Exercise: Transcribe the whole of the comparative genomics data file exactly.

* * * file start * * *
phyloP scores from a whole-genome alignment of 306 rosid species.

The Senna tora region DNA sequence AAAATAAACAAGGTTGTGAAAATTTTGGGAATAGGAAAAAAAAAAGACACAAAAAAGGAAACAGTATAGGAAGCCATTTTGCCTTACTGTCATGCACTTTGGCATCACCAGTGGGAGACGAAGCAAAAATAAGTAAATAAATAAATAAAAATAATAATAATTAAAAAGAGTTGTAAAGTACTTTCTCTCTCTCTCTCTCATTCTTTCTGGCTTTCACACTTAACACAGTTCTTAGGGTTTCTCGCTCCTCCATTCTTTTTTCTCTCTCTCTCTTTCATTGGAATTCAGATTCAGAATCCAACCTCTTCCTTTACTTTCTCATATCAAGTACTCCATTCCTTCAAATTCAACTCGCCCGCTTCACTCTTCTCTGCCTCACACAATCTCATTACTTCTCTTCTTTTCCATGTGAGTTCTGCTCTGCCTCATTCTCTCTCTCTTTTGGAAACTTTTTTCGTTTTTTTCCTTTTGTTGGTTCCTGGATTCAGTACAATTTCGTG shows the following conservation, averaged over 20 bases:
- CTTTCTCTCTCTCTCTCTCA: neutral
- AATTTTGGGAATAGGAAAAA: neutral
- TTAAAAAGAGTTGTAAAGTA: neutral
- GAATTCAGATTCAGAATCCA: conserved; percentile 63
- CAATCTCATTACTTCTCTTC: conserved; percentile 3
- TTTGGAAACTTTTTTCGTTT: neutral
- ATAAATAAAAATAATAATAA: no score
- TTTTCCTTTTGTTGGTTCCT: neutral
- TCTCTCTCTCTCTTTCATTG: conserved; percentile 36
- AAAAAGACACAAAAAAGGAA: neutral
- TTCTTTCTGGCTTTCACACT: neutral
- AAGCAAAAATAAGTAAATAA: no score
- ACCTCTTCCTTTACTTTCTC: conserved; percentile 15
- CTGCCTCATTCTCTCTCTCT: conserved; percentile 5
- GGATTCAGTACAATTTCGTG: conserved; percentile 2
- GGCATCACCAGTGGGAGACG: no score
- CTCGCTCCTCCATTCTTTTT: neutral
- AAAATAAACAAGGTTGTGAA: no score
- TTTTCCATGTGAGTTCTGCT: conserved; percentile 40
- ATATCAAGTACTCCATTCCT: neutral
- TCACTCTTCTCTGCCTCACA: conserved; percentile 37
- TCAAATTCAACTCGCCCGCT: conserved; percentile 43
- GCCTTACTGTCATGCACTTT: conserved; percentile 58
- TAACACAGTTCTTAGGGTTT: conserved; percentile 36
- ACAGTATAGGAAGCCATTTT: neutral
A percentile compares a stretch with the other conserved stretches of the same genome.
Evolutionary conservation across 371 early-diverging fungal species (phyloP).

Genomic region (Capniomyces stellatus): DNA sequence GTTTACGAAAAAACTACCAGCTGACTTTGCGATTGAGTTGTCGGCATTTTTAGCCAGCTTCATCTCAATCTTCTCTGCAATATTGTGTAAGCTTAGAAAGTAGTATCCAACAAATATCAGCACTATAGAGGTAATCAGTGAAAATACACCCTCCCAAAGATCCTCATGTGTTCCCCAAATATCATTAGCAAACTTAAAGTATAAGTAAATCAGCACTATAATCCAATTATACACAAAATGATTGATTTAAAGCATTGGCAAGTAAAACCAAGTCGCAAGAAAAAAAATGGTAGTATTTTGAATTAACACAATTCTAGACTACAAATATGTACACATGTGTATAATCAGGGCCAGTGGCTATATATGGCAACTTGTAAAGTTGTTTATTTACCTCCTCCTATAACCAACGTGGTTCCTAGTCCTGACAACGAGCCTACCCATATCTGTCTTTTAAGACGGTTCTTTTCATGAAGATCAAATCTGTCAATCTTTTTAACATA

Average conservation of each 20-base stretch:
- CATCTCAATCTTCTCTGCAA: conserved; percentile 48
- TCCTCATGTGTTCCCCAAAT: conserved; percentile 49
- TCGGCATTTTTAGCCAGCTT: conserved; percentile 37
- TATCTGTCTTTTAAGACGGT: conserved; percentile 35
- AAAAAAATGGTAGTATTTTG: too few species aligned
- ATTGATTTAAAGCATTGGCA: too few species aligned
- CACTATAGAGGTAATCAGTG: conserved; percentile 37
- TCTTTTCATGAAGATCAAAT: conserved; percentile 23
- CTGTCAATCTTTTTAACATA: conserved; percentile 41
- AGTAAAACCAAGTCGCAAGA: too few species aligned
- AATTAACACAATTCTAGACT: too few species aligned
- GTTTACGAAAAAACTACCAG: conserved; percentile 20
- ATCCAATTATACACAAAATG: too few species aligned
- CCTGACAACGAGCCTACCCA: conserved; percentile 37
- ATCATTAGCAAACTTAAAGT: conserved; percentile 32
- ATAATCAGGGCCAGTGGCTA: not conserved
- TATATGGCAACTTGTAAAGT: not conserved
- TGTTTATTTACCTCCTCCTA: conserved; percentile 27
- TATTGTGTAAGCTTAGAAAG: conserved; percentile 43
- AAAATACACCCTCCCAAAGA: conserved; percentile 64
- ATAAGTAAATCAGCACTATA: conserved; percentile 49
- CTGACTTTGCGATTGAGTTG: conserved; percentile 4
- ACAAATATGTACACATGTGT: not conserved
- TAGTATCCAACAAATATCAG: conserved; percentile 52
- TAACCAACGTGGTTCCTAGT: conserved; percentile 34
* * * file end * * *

phyloP scores from a whole-genome alignment of 306 rosid species.

The Senna tora region DNA sequence AAAATAAACAAGGTTGTGAAAATTTTGGGAATAGGAAAAAAAAAAGACACAAAAAAGGAAACAGTATAGGAAGCCATTTTGCCTTACTGTCATGCACTTTGGCATCACCAGTGGGAGACGAAGCAAAAATAAGTAAATAAATAAATAAAAATAATAATAATTAAAAAGAGTTGTAAAGTACTTTCTCTCTCTCTCTCTCATTCTTTCTGGCTTTCACACTTAACACAGTTCTTAGGGTTTCTCGCTCCTCCATTCTTTTTTCTCTCTCTCTCTTTCATTGGAATTCAGATTCAGAATCCAACCTCTTCCTTTACTTTCTCATATCAAGTACTCCATTCCTTCAAATTCAACTCGCCCGCTTCACTCTTCTCTGCCTCACACAATCTCATTACTTCTCTTCTTTTCCATGTGAGTTCTGCTCTGCCTCATTCTCTCTCTCTTTTGGAAACTTTTTTCGTTTTTTTCCTTTTGTTGGTTCCTGGATTCAGTACAATTTCGTG shows the following conservation, averaged over 20 bases:
- CTTTCTCTCTCTCTCTCTCA: neutral
- AATTTTGGGAATAGGAAAAA: neutral
- TTAAAAAGAGTTGTAAAGTA: neutral
- GAATTCAGATTCAGAATCCA: conserved; percentile 63
- CAATCTCATTACTTCTCTTC: conserved; percentile 3
- TTTGGAAACTTTTTTCGTTT: neutral
- ATAAATAAAAATAATAATAA: no score
- TTTTCCTTTTGTTGGTTCCT: neutral
- TCTCTCTCTCTCTTTCATTG: conserved; percentile 36
- AAAAAGACACAAAAAAGGAA: neutral
- TTCTTTCTGGCTTTCACACT: neutral
- AAGCAAAAATAAGTAAATAA: no score
- ACCTCTTCCTTTACTTTCTC: conserved; percentile 15
- CTGCCTCATTCTCTCTCTCT: conserved; percentile 5
- GGATTCAGTACAATTTCGTG: conserved; percentile 2
- GGCATCACCAGTGGGAGACG: no score
- CTCGCTCCTCCATTCTTTTT: neutral
- AAAATAAACAAGGTTGTGAA: no score
- TTTTCCATGTGAGTTCTGCT: conserved; percentile 40
- ATATCAAGTACTCCATTCCT: neutral
- TCACTCTTCTCTGCCTCACA: conserved; percentile 37
- TCAAATTCAACTCGCCCGCT: conserved; percentile 43
- GCCTTACTGTCATGCACTTT: conserved; percentile 58
- TAACACAGTTCTTAGGGTTT: conserved; percentile 36
- ACAGTATAGGAAGCCATTTT: neutral
A percentile compares a stretch with the other conserved stretches of the same genome.
Evolutionary conservation across 371 early-diverging fungal species (phyloP).

Genomic region (Capniomyces stellatus): DNA sequence GTTTACGAAAAAACTACCAGCTGACTTTGCGATTGAGTTGTCGGCATTTTTAGCCAGCTTCATCTCAATCTTCTCTGCAATATTGTGTAAGCTTAGAAAGTAGTATCCAACAAATATCAGCACTATAGAGGTAATCAGTGAAAATACACCCTCCCAAAGATCCTCATGTGTTCCCCAAATATCATTAGCAAACTTAAAGTATAAGTAAATCAGCACTATAATCCAATTATACACAAAATGATTGATTTAAAGCATTGGCAAGTAAAACCAAGTCGCAAGAAAAAAAATGGTAGTATTTTGAATTAACACAATTCTAGACTACAAATATGTACACATGTGTATAATCAGGGCCAGTGGCTATATATGGCAACTTGTAAAGTTGTTTATTTACCTCCTCCTATAACCAACGTGGTTCCTAGTCCTGACAACGAGCCTACCCATATCTGTCTTTTAAGACGGTTCTTTTCATGAAGATCAAATCTGTCAATCTTTTTAACATA

Average conservation of each 20-base stretch:
- CATCTCAATCTTCTCTGCAA: conserved; percentile 48
- TCCTCATGTGTTCCCCAAAT: conserved; percentile 49
- TCGGCATTTTTAGCCAGCTT: conserved; percentile 37
- TATCTGTCTTTTAAGACGGT: conserved; percentile 35
- AAAAAAATGGTAGTATTTTG: too few species aligned
- ATTGATTTAAAGCATTGGCA: too few species aligned
- CACTATAGAGGTAATCAGTG: conserved; percentile 37
- TCTTTTCATGAAGATCAAAT: conserved; percentile 23
- CTGTCAATCTTTTTAACATA: conserved; percentile 41
- AGTAAAACCAAGTCGCAAGA: too few species aligned
- AATTAACACAATTCTAGACT: too few species aligned
- GTTTACGAAAAAACTACCAG: conserved; percentile 20
- ATCCAATTATACACAAAATG: too few species aligned
- CCTGACAACGAGCCTACCCA: conserved; percentile 37
- ATCATTAGCAAACTTAAAGT: conserved; percentile 32
- ATAATCAGGGCCAGTGGCTA: not conserved
- TATATGGCAACTTGTAAAGT: not conserved
- TGTTTATTTACCTCCTCCTA: conserved; percentile 27
- TATTGTGTAAGCTTAGAAAG: conserved; percentile 43
- AAAATACACCCTCCCAAAGA: conserved; percentile 64
- ATAAGTAAATCAGCACTATA: conserved; percentile 49
- CTGACTTTGCGATTGAGTTG: conserved; percentile 4
- ACAAATATGTACACATGTGT: not conserved
- TAGTATCCAACAAATATCAG: conserved; percentile 52
- TAACCAACGTGGTTCCTAGT: conserved; percentile 34